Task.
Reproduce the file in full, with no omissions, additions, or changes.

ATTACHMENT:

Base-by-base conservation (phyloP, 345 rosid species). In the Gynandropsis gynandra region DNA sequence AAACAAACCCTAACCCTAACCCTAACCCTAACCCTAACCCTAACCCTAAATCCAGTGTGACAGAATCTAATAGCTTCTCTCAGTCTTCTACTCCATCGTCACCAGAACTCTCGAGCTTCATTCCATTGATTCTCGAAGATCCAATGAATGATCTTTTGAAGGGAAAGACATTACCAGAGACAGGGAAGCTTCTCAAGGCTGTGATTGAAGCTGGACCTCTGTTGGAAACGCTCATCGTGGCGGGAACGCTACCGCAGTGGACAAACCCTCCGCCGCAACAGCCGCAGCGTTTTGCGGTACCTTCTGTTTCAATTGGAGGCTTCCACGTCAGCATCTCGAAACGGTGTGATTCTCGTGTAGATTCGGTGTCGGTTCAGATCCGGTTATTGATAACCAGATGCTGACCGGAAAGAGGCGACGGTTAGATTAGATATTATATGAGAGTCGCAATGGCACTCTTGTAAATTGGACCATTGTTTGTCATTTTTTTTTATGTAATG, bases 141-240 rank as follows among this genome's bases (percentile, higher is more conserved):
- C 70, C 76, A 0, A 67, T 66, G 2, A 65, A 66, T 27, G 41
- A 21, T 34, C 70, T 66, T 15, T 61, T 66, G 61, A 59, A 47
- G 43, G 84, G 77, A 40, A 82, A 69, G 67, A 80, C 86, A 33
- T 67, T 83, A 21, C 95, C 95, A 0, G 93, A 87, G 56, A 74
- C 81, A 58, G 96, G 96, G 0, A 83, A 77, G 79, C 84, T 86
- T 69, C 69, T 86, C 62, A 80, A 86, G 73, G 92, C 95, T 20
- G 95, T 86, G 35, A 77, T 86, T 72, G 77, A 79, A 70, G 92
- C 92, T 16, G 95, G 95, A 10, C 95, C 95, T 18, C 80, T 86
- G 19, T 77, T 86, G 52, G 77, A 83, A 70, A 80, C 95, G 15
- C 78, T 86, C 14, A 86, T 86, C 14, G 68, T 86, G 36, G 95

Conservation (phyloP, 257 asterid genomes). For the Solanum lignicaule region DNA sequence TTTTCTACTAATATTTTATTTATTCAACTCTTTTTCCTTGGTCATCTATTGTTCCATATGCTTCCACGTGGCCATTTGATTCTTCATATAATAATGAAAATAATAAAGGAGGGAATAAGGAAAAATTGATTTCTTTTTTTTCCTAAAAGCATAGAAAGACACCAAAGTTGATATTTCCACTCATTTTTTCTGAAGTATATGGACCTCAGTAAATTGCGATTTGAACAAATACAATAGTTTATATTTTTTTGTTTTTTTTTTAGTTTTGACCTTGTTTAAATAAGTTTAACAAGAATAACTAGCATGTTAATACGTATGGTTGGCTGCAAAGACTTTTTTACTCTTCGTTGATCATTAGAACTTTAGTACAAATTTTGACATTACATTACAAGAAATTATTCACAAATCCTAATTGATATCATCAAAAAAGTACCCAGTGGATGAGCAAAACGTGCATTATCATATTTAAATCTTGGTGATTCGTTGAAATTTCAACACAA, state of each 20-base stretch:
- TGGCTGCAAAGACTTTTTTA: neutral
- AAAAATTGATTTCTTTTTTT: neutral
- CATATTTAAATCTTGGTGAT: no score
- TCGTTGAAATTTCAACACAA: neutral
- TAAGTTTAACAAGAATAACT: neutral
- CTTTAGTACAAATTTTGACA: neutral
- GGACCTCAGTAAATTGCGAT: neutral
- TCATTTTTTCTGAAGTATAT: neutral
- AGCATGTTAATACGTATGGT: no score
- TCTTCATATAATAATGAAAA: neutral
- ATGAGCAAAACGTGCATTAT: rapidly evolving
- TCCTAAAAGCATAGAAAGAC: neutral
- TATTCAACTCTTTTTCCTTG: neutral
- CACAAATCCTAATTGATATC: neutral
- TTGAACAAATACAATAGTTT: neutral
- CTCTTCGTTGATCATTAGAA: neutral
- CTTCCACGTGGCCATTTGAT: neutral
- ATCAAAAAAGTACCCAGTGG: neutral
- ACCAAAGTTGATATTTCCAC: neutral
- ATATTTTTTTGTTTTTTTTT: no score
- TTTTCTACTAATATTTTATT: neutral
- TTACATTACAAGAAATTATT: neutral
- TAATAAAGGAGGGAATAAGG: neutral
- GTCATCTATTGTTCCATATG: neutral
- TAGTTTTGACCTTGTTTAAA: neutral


Base-by-base conservation (phyloP, 345 rosid species). In the Gynandropsis gynandra region DNA sequence AAACAAACCCTAACCCTAACCCTAACCCTAACCCTAACCCTAACCCTAAATCCAGTGTGACAGAATCTAATAGCTTCTCTCAGTCTTCTACTCCATCGTCACCAGAACTCTCGAGCTTCATTCCATTGATTCTCGAAGATCCAATGAATGATCTTTTGAAGGGAAAGACATTACCAGAGACAGGGAAGCTTCTCAAGGCTGTGATTGAAGCTGGACCTCTGTTGGAAACGCTCATCGTGGCGGGAACGCTACCGCAGTGGACAAACCCTCCGCCGCAACAGCCGCAGCGTTTTGCGGTACCTTCTGTTTCAATTGGAGGCTTCCACGTCAGCATCTCGAAACGGTGTGATTCTCGTGTAGATTCGGTGTCGGTTCAGATCCGGTTATTGATAACCAGATGCTGACCGGAAAGAGGCGACGGTTAGATTAGATATTATATGAGAGTCGCAATGGCACTCTTGTAAATTGGACCATTGTTTGTCATTTTTTTTTATGTAATG, bases 141-240 rank as follows among this genome's bases (percentile, higher is more conserved):
- C 70, C 76, A 0, A 67, T 66, G 2, A 65, A 66, T 27, G 41
- A 21, T 34, C 70, T 66, T 15, T 61, T 66, G 61, A 59, A 47
- G 43, G 84, G 77, A 40, A 82, A 69, G 67, A 80, C 86, A 33
- T 67, T 83, A 21, C 95, C 95, A 0, G 93, A 87, G 56, A 74
- C 81, A 58, G 96, G 96, G 0, A 83, A 77, G 79, C 84, T 86
- T 69, C 69, T 86, C 62, A 80, A 86, G 73, G 92, C 95, T 20
- G 95, T 86, G 35, A 77, T 86, T 72, G 77, A 79, A 70, G 92
- C 92, T 16, G 95, G 95, A 10, C 95, C 95, T 18, C 80, T 86
- G 19, T 77, T 86, G 52, G 77, A 83, A 70, A 80, C 95, G 15
- C 78, T 86, C 14, A 86, T 86, C 14, G 68, T 86, G 36, G 95

Conservation (phyloP, 257 asterid genomes). For the Solanum lignicaule region DNA sequence TTTTCTACTAATATTTTATTTATTCAACTCTTTTTCCTTGGTCATCTATTGTTCCATATGCTTCCACGTGGCCATTTGATTCTTCATATAATAATGAAAATAATAAAGGAGGGAATAAGGAAAAATTGATTTCTTTTTTTTCCTAAAAGCATAGAAAGACACCAAAGTTGATATTTCCACTCATTTTTTCTGAAGTATATGGACCTCAGTAAATTGCGATTTGAACAAATACAATAGTTTATATTTTTTTGTTTTTTTTTTAGTTTTGACCTTGTTTAAATAAGTTTAACAAGAATAACTAGCATGTTAATACGTATGGTTGGCTGCAAAGACTTTTTTACTCTTCGTTGATCATTAGAACTTTAGTACAAATTTTGACATTACATTACAAGAAATTATTCACAAATCCTAATTGATATCATCAAAAAAGTACCCAGTGGATGAGCAAAACGTGCATTATCATATTTAAATCTTGGTGATTCGTTGAAATTTCAACACAA, state of each 20-base stretch:
- TGGCTGCAAAGACTTTTTTA: neutral
- AAAAATTGATTTCTTTTTTT: neutral
- CATATTTAAATCTTGGTGAT: no score
- TCGTTGAAATTTCAACACAA: neutral
- TAAGTTTAACAAGAATAACT: neutral
- CTTTAGTACAAATTTTGACA: neutral
- GGACCTCAGTAAATTGCGAT: neutral
- TCATTTTTTCTGAAGTATAT: neutral
- AGCATGTTAATACGTATGGT: no score
- TCTTCATATAATAATGAAAA: neutral
- ATGAGCAAAACGTGCATTAT: rapidly evolving
- TCCTAAAAGCATAGAAAGAC: neutral
- TATTCAACTCTTTTTCCTTG: neutral
- CACAAATCCTAATTGATATC: neutral
- TTGAACAAATACAATAGTTT: neutral
- CTCTTCGTTGATCATTAGAA: neutral
- CTTCCACGTGGCCATTTGAT: neutral
- ATCAAAAAAGTACCCAGTGG: neutral
- ACCAAAGTTGATATTTCCAC: neutral
- ATATTTTTTTGTTTTTTTTT: no score
- TTTTCTACTAATATTTTATT: neutral
- TTACATTACAAGAAATTATT: neutral
- TAATAAAGGAGGGAATAAGG: neutral
- GTCATCTATTGTTCCATATG: neutral
- TAGTTTTGACCTTGTTTAAA: neutral